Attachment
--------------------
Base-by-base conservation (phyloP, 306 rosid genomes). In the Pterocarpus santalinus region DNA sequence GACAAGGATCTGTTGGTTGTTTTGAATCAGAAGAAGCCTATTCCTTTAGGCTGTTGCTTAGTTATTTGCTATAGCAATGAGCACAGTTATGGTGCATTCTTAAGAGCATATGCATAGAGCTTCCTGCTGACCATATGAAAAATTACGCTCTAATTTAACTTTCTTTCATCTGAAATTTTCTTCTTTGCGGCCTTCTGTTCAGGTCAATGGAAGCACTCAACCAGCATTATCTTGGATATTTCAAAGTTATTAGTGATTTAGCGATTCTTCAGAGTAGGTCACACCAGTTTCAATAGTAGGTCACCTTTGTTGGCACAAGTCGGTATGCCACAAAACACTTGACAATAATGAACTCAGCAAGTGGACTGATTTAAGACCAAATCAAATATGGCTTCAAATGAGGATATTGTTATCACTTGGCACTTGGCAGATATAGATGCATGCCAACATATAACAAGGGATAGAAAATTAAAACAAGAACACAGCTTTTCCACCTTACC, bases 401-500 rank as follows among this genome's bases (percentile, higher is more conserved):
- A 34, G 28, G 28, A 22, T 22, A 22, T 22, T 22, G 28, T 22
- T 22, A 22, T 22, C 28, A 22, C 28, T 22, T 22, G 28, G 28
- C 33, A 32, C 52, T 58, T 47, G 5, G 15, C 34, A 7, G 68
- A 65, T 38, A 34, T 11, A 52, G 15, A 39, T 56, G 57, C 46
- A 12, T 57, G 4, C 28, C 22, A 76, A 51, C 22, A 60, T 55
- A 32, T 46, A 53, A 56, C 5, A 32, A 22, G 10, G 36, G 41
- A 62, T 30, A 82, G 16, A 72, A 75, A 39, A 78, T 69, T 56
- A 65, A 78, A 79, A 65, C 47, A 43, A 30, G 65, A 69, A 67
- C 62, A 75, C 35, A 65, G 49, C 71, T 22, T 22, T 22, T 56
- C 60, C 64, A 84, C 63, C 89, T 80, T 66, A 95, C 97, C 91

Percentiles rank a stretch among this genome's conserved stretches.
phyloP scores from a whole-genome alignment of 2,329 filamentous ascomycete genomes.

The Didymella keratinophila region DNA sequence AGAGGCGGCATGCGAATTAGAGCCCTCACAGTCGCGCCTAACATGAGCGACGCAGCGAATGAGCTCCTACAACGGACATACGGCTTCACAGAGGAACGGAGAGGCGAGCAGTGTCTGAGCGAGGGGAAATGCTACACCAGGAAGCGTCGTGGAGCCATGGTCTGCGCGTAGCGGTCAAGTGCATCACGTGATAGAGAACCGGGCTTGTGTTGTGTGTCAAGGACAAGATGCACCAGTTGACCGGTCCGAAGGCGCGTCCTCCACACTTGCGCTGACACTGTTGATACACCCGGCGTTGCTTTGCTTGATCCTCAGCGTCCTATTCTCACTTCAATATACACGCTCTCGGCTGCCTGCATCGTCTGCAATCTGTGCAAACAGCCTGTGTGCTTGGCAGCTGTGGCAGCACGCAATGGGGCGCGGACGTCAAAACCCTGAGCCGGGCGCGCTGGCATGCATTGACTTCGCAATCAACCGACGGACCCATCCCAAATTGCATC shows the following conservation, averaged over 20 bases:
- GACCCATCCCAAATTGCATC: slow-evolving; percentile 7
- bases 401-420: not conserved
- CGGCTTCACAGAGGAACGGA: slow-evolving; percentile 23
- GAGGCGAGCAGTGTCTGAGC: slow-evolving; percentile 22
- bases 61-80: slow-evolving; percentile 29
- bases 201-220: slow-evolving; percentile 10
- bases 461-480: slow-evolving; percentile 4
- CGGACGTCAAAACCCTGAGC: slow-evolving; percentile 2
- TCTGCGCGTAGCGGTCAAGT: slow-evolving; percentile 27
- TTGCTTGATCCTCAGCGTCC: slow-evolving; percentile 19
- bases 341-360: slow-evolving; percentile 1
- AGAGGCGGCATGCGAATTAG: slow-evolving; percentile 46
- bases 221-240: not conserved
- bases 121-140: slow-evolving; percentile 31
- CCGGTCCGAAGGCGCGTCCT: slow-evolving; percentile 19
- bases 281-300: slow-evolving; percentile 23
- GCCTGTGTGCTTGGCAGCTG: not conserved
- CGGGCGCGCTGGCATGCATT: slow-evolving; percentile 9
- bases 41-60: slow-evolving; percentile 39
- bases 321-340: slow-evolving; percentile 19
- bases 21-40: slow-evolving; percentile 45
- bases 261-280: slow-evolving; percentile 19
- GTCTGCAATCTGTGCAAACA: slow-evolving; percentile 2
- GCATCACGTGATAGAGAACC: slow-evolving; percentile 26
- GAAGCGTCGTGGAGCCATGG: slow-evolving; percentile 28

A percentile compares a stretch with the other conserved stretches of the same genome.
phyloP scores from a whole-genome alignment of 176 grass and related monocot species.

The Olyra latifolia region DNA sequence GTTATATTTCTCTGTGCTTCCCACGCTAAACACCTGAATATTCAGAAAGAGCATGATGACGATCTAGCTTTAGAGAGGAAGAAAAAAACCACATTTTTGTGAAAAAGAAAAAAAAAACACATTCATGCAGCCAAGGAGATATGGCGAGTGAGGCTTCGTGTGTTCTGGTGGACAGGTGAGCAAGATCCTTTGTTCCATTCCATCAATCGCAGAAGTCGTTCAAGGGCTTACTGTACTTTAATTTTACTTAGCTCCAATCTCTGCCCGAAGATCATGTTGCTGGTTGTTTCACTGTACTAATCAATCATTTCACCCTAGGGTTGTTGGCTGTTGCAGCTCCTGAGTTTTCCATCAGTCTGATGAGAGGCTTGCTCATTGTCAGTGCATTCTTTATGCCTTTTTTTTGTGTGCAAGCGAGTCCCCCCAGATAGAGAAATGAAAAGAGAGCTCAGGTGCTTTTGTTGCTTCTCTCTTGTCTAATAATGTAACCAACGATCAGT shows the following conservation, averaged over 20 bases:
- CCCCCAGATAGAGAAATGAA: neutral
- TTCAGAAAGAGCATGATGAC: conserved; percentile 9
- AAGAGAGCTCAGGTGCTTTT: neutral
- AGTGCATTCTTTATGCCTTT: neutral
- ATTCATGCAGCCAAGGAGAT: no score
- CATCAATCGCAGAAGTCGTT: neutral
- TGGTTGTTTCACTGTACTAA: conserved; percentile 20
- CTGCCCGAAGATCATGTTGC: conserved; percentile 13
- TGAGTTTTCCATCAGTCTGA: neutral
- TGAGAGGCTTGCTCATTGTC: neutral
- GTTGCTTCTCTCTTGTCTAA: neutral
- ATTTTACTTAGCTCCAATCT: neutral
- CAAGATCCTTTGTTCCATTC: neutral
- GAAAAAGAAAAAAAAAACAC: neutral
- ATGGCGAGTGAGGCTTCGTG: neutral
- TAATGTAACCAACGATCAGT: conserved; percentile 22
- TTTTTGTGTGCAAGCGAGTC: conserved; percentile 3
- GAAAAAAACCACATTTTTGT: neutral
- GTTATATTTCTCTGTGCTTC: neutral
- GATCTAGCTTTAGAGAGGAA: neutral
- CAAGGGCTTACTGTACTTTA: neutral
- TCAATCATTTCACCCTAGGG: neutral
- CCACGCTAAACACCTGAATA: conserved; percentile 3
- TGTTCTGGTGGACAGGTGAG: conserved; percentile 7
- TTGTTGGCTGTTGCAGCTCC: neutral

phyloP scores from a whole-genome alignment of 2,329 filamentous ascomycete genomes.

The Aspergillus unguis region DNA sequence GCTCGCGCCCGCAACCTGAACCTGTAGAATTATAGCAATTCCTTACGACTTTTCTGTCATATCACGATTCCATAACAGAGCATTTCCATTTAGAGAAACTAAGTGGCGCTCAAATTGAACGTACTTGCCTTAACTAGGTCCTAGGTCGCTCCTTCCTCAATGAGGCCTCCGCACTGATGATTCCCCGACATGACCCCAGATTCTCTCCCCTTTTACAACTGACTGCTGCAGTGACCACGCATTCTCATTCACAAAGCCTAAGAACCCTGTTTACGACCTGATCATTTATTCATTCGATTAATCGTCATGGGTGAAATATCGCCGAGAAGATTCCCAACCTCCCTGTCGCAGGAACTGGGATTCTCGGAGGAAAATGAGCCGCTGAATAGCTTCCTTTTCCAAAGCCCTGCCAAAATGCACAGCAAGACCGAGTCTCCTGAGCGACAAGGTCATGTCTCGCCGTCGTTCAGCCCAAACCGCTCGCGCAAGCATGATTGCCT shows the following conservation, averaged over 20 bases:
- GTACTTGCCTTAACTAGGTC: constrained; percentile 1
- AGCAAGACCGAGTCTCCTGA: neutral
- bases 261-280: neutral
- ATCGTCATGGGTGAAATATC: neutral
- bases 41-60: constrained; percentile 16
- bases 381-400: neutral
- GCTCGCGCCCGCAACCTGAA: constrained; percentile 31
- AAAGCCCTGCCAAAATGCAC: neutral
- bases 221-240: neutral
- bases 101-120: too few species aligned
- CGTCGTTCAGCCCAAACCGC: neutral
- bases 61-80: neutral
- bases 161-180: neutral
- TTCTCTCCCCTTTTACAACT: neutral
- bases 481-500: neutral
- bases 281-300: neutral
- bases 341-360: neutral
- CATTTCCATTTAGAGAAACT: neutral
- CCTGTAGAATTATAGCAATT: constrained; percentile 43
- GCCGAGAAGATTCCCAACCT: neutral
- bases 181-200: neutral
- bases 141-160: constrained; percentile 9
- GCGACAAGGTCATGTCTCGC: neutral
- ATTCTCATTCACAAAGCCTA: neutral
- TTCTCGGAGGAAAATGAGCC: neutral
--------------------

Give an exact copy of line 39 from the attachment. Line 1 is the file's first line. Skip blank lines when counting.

- GAAGCGTCGTGGAGCCATGG: slow-evolving; percentile 28